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Archive for September, 2005

My Community Board

I went to my first community board meeting recently.  I’ve gone to civic assocation meetings, town hall meetings, interviewed local politicians but this was something I never had the chance to do.

I found the whole process so distasteful, that it took me a few days just to find the words to exapl int.  I felt the CB had a fair amount of disrespect and contempt for the community they are supposed to represent, and almost felt like crying — they were that out of touch, sarcastic, and cruel.

Letters by community members were read aloud as members of the board mocked ‘they should get a job and stop writing letters’, and when one board member asked that other members visit sites that request special permits for additional building (there were only FOUR on the agenda), they sneered that they were too busy and wouldn’t even look at the photos he took of the sites.

They applauded themselves, after martyring themselves — pity them, they volunteer for this oh so difficult position.  Many of them did not want everyone from the civic association to speak, they requested that one woman speak for all but when the room cried out they let them all speak. And then they wanted to limit them to a minute and a half each, but it was pointed out (by the chairman) that they were allowed three.  They haughtily slapped down the timer and stood watch to make sure not one resident dare speak too long.

It’s enough to make one turn to nihilism — seriously, if the process is so rotten at this simple, basic level, what hope is there for the rest of the borough, the city, the state, the country?

The sad thing is when I wrote about this on another board, someone IMMEDIATELY knew which community board I was talking about.  What does that tell you?

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Link: New York Daily News – Home – A call for rescuing our kids & schools.

The case, and the attention it gathered, brought out of the woodwork a long list of parents and students who had quietly complained to school officials over the years of the teacher’s actions. It also shed light on one of the dirtiest little secrets in public education today: Parents who assert themselves in order to protect the interests of their children often are treated like the ones who are doing something wrong.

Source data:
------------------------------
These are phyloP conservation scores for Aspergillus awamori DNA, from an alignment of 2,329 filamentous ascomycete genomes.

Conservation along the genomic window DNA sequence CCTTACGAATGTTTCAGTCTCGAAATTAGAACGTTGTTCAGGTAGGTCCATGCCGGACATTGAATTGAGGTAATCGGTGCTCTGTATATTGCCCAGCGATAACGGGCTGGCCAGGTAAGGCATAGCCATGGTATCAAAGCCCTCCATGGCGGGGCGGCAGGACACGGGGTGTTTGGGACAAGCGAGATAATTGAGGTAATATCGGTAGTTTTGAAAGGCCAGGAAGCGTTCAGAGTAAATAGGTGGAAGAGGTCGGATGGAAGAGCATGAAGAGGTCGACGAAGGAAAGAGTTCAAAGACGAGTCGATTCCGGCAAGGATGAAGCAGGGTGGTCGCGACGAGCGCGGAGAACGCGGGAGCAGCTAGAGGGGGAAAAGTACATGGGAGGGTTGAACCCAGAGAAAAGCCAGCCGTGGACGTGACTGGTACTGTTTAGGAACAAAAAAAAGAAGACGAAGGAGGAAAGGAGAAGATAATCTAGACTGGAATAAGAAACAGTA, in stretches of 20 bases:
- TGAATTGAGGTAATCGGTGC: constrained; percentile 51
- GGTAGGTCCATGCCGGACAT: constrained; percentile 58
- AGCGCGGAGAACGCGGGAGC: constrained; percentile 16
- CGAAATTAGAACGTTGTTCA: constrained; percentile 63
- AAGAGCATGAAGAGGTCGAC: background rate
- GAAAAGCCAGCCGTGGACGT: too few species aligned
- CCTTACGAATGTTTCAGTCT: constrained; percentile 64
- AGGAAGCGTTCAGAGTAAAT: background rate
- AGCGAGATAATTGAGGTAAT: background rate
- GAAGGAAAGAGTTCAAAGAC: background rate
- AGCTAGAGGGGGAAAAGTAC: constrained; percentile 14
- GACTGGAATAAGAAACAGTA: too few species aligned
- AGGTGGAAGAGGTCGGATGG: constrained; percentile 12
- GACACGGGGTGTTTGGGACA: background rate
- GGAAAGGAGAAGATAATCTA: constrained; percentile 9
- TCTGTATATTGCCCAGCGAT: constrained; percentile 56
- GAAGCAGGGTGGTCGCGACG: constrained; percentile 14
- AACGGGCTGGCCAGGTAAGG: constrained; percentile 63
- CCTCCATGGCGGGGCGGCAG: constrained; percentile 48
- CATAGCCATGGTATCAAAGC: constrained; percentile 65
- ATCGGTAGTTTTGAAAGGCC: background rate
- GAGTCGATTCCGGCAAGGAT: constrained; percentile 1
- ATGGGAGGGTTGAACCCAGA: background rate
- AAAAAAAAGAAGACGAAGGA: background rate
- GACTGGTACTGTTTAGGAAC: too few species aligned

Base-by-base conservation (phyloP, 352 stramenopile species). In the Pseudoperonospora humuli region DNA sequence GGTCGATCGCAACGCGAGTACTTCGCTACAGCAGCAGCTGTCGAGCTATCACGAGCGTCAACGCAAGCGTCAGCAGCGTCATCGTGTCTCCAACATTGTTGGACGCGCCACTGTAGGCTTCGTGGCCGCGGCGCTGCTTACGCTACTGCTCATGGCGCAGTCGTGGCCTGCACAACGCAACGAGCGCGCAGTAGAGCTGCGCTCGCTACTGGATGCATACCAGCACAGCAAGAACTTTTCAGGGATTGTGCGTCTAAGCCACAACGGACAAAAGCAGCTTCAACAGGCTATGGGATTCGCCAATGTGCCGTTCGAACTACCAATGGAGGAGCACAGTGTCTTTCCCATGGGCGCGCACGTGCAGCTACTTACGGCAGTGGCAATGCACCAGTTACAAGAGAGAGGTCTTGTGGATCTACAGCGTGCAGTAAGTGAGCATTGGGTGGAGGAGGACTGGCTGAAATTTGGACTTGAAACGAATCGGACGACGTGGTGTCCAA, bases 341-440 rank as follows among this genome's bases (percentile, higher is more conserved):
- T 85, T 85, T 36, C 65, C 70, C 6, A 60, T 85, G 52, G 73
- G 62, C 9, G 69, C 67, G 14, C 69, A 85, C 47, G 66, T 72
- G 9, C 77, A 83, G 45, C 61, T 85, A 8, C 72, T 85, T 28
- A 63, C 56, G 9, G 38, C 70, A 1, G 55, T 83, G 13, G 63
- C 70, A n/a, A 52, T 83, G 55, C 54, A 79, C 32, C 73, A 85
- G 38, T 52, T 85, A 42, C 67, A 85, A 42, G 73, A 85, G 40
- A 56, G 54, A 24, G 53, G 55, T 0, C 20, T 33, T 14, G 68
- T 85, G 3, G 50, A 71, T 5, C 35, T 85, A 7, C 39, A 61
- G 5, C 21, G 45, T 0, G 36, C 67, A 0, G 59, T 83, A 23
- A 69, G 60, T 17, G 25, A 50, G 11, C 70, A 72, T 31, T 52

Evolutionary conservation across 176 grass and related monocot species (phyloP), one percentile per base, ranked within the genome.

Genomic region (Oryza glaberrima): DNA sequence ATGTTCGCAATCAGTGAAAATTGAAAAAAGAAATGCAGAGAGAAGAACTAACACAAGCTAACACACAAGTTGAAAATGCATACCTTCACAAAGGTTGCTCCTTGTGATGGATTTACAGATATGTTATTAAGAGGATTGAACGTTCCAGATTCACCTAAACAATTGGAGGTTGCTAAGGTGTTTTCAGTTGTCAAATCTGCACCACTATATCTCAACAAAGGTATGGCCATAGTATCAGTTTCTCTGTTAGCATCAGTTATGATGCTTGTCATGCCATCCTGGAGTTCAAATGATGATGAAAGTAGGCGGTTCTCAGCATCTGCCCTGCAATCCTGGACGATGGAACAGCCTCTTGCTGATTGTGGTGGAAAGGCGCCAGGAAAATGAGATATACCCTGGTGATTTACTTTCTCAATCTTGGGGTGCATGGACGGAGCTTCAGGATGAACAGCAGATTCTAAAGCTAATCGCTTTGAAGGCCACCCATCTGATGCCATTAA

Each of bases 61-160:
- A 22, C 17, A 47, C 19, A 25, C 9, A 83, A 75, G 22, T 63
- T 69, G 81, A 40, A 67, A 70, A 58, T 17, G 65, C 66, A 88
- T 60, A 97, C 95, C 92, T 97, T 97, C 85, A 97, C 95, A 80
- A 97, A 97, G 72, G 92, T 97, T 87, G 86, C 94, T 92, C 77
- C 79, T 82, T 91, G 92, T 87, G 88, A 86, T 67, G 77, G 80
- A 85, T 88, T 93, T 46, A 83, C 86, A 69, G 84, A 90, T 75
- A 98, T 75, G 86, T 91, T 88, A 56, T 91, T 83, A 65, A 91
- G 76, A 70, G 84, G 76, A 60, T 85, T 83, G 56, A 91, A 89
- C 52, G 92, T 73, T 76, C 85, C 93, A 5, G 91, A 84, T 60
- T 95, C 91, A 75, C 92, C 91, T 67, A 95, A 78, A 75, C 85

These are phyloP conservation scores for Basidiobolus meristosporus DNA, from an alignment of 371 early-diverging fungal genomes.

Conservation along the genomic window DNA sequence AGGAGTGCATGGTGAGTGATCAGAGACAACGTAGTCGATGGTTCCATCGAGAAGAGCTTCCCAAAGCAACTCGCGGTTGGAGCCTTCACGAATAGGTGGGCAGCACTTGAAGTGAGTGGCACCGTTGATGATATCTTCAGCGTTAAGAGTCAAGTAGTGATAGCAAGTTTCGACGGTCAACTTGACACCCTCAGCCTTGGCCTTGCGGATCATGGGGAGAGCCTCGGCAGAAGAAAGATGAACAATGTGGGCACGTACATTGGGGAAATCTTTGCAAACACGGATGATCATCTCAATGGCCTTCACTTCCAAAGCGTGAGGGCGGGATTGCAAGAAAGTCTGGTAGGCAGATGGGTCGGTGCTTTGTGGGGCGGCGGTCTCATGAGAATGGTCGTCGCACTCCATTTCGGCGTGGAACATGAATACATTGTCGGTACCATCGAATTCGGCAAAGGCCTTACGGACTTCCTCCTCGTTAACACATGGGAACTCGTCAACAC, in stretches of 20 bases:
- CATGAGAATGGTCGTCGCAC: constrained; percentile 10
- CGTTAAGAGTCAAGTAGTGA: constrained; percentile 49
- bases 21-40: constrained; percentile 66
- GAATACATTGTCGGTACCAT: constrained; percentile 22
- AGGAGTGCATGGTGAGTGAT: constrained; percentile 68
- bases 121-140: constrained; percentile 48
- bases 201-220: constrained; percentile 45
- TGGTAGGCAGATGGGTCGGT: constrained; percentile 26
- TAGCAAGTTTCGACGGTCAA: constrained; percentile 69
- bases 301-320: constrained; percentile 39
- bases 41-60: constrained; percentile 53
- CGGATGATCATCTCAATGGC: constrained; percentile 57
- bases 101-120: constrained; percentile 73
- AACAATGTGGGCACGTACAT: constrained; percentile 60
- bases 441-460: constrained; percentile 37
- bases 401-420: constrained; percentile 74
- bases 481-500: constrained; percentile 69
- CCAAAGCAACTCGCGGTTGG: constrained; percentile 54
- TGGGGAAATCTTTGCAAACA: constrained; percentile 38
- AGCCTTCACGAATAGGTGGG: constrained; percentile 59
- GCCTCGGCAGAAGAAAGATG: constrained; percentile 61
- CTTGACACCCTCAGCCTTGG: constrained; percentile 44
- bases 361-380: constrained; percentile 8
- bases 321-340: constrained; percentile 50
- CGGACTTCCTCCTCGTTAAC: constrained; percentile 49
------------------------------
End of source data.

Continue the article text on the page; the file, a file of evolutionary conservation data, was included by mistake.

This is sadly very true.  And it is somewhat comforting to know that it happens all over.  But only a little.

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So, it’s not news that NYC public school children (and probably school children everywhere) have to buy more than their own basic supplies. I am used to buying soap, paper towels, baby wipes, tissues, other basic needs for my children to take to school.  This year we even had to buy a ream of paper per child in the first grade!

But when we have to pay for things like dry erase markers, that’s just crazy.  They’re expensive, and they’re for some sort of ‘thing’ they do now.  They give each child a little whiteboard slate to do lessons on.  Is there some sort of amazing educational advantage my child gets from using this?  Does spending an extra $6 benefit my child?  Are the leftover markers from last year enough? (Apparently not.)

And then there is the pointless spending for no reason at all — Senior year, where you have to spend on all the extras or your child is left out.  And I’m not talking about Senior year in high school, no, I’m talking the fifth grade, where I am counting stupid expense number one:

a white shirt and dark pants/skirt, to be worn once, for a class group photo.

The shirt at least had to be new, because a photo can’t have your kid wearing a dingy less than sparkling shirt.  But why? After a whole school experience of not wearing uniforms and looking different and wearing what they wanted they have to dress the same for one photo?  One photo that will be in the yearbook, and who knows how much that will cost, last year the LEAST amount you could spend on photos was sixty PER CHILD.  Twenty per child for fall photos and FORTY for the spring ones.  At least for that expense we didn’t have to buy them extra clothes!

It’s almost fundraiser time too — maybe the time has come to hold a fundraiser of my own, to meet the expenses of sending my children to a free public school.

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Link: New York Daily News – Home – ‘Parachute’ drop to spur Coney fixup.

"Coney Island is no longer Coney Island if it looks like any other seaside resort," said a source. "It needs to retain that freak show, retro atmosphere."

Yarr

I think New Yorkers will be able to do just that, don’t you think?  🙂

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Link: International response to Hurricane Katrina – Wikipedia, the free encyclopedia.

Many countries and international organizations have offered the United States relief aid in the wake of Hurricane Katrina.